top of page
  • Denise Scott

Anti-inflammatory Eating for Children

Updated: Jun 28, 2023

Inflammation in the body has many triggers - illness, infection, autoimmune disease, reaction to foreign bodies, trauma, etc. Inflammation can be part of the healing process or can sometimes escalate and lead to a chronic state. Chronic inflammation is part of heart disease, type 2 diabetes, autoimmune disease, and some cancers.



High-sugar, high-fat foods that contribute to inflammation


Foods that contribute to inflammation include:

  • Sugar

  • Saturated fats

  • Processed foods

  • High omega-6 content

  • Refined grains


Anti-inflammatory Foods


An anti-inflammatory diet is rich in:

  • antioxidants

  • phytochemicals

  • polyphenols

  • flavonoids

  • polyunsaturated fats

  • omega-3 fatty acids

  • fiber

This type of diet is also low in:

  • saturated and animal fats

  • sugar

  • processed foods

  • high-fructose corn syrup

  • trans fat.


The anti-inflammatory diet combines two old eating patterns: the Mediterranean and the Asian diets. Each diet is high in plant proteins, such as beans and legumes, nuts and seeds, and has a low glycemic index and high fiber content. They focus on whole fresh foods with an emphasis on fruits and vegetables. By minimizing red meat and encouraging seafood consumption, it is naturally low in saturated fats and includes healthy fats.


Many spices can help reduce inflammation


This eating pattern encourages using spices such as ginger, garlic, cayenne, black pepper, rosemary, and turmeric, which contain phytochemicals. These chemicals, produced by plants, reduce inflammation, aid the immune system, and help protect cells and DNA from damage.


An anti-inflammatory diet in children can reduce:

  • severe asthma symptoms

  • the incidence of allergies

  • risk for obesity

  • risk for non-alcoholic fatty liver disease

  • risk of type 2 diabetes

  • risk of cardiovascular disease


Mediterranean and Asian diets are rich in plant-based foods, emphasizing fresh foods. Both diets have a whole foods approach, with minimal processing and minimal use of pesticides and toxic residues.

They are moderately rich in seafood and omega-3 fatty acids. They include occasional lean meats and eggs and are high in antioxidants. Foods rich in antioxidants include nuts, fruit, and vegetables.

The Mediterranean portion is rich in healthy monounsaturated fats from olives, olive oil, nuts, and seeds. The Asian component emphasizes oily fish and fermented foods such as kimchi, natto, and pickles, which support a healthy microbiome. Mushrooms, a primary food in the Asian diet and a source of vitamin D, are thought to have some anti-cancer benefits.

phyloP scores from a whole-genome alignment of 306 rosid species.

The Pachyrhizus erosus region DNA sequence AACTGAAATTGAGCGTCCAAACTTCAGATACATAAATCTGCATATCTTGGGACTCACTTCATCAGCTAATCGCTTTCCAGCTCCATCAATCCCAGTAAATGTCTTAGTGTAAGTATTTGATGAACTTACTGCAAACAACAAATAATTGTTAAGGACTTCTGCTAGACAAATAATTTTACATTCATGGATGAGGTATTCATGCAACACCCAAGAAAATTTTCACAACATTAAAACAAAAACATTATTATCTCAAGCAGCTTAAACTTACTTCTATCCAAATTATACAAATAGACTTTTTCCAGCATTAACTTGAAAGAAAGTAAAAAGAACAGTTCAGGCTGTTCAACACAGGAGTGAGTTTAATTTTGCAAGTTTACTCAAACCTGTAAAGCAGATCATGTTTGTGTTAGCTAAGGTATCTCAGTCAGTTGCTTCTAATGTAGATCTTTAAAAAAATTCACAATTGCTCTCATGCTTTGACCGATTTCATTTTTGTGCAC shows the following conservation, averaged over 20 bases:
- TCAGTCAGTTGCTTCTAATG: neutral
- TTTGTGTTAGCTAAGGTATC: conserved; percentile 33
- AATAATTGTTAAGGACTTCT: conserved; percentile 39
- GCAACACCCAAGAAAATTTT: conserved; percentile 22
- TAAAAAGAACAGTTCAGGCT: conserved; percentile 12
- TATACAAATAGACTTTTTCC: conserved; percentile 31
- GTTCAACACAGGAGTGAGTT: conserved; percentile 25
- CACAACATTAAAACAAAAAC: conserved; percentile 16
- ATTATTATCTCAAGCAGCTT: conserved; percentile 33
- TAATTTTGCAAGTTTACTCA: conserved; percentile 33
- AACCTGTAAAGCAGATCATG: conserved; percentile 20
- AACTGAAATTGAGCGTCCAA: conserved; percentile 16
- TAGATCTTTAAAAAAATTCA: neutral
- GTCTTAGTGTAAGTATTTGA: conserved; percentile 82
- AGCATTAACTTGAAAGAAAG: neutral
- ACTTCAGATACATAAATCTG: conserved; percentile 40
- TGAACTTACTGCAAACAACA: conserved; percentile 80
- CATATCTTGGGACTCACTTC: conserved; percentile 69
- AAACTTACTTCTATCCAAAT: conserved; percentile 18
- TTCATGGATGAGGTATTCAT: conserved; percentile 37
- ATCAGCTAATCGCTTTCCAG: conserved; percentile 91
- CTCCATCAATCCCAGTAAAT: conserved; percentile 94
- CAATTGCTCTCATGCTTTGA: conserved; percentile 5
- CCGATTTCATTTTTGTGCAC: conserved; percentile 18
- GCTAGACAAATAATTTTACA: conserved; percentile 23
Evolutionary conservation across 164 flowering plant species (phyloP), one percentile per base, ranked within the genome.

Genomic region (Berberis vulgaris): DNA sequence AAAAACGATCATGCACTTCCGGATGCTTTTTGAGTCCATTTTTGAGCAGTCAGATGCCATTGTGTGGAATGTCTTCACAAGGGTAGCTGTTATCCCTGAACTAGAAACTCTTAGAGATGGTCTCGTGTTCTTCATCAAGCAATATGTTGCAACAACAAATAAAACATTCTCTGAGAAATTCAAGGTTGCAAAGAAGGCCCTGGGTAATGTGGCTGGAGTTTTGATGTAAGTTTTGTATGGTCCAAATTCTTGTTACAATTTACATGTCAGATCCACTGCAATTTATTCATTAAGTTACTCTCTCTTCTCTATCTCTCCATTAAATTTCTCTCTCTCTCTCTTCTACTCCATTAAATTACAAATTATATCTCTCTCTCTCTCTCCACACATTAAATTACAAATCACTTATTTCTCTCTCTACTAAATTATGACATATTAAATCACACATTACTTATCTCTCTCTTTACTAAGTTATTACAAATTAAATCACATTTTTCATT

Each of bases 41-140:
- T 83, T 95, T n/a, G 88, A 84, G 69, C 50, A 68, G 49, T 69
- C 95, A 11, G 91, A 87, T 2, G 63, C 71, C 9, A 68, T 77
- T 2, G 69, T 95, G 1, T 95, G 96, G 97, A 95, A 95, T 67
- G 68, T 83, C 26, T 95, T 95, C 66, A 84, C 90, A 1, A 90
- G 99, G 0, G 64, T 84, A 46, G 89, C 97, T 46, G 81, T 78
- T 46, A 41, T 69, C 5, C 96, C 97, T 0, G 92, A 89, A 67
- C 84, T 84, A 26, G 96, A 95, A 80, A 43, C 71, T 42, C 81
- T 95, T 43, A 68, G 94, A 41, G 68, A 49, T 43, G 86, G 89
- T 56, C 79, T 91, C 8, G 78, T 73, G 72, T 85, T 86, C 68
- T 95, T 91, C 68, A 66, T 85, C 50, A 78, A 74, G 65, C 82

This eating pattern encourages 4-6 vegetable servings daily along with fruit and plant proteins. Beverages promoted include water and green tea.


Each of these diets also avoids:

  • Artificial flavors and colors

  • High-fructose corn syrup

  • Saturated fats

  • Processed foods


Children’s Hospital of Philadelphia (CHOP) has put together many anti-inflammatory recipes that can be found @


The Arthritis Foundation recommends these foods for children with arthritis to fight inflammation:

  • Dark leafy greens (kale, spinach, etc.)

  • Broccoli

  • Cherries

  • Berries (blueberries, blackberries, strawberries)

  • Healthy fats (extra virgin olive oil, avocadoes, walnuts, almonds, pistachios)

  • Fatty fish (salmon, tuna, mackerel, sardines)

  • Whole grains (100 percent whole wheat bread, quinoa, brown rice, steel-cut oatmeal, buckwheat)

  • Beans (black beans, chick peas, kidney beans)

  • Lentils and other legumes

  • Onions 

As a rule, colorful fruits and veggies should take up the most space on your plate.


The Arthritis Foundation also recommends avoiding these foods that are high in saturated fat and sugar and low in fiber, and can trigger inflammation.

  • Microwaveable meals

  • “Just add water” meals like ramen and easy macaroni and cheese

  • Fast food

  • Frozen pizza

  • Fried foods (French fries, fish sticks, onion rings, fried mozzarella sticks)

  • White bread or anything else made with white flour like cake, donuts, cookies and pastries

  • Red meat

  • Candy

  • Chips

  • Soda (even diet!) and energy drinks

  • Sugary snack foods and cereals

If you’re uncertain whether a food is good or bad, read the ingredient list. Stay away from items made with:

  • Partially hydrogenated oils or trans fats

  • High fructose corn syrup

  • Food coloring

  • Ingredients you can’t pronounce


Lastly, there is a social component to these diets focused on eating together with family. Meals are a time for enjoyment and socializing, which slows down eating.


Decrease inflammation in your child and boost their immune system with whole, unprocessed foods - colorful fruits and vegetables (eat the rainbow!), legumes, nuts, and whole grains. By doing so, you will provide them with the nutrients they need to strengthen their immune system.



48 views0 comments

Recent Posts

See All
bottom of page